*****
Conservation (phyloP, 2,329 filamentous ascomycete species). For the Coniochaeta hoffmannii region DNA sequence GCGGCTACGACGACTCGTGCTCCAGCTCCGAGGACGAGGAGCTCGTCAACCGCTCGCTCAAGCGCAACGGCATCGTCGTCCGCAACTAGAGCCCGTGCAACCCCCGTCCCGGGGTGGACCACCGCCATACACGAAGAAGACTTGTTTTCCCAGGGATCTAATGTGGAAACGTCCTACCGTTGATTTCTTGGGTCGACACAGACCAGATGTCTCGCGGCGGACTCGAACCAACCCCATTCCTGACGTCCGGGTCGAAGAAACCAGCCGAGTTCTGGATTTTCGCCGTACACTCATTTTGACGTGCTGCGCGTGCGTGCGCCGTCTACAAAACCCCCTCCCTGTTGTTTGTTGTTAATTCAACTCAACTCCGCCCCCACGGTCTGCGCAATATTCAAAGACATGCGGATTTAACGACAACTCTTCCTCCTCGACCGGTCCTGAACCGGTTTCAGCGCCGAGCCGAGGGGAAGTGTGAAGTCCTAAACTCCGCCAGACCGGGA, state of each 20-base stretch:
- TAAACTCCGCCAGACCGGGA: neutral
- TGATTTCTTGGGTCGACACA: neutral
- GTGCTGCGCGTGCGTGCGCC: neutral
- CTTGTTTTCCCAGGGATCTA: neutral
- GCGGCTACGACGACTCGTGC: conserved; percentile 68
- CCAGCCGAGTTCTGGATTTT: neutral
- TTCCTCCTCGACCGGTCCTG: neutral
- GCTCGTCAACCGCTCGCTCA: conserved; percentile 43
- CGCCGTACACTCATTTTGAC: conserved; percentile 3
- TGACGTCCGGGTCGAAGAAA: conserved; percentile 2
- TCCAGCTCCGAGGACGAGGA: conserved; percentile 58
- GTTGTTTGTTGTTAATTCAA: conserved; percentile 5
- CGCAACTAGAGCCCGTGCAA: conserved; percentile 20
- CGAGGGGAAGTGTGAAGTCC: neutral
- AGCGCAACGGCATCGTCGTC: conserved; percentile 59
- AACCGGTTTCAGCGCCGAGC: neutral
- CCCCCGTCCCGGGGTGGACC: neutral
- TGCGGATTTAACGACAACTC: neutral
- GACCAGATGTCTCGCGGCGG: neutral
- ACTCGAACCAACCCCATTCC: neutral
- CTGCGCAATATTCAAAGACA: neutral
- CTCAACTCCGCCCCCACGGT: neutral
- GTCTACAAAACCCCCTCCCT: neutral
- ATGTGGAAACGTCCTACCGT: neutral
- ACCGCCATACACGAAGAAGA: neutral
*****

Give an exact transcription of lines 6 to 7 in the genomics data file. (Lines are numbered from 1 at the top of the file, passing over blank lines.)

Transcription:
- GCGGCTACGACGACTCGTGC: conserved; percentile 68
- CCAGCCGAGTTCTGGATTTT: neutral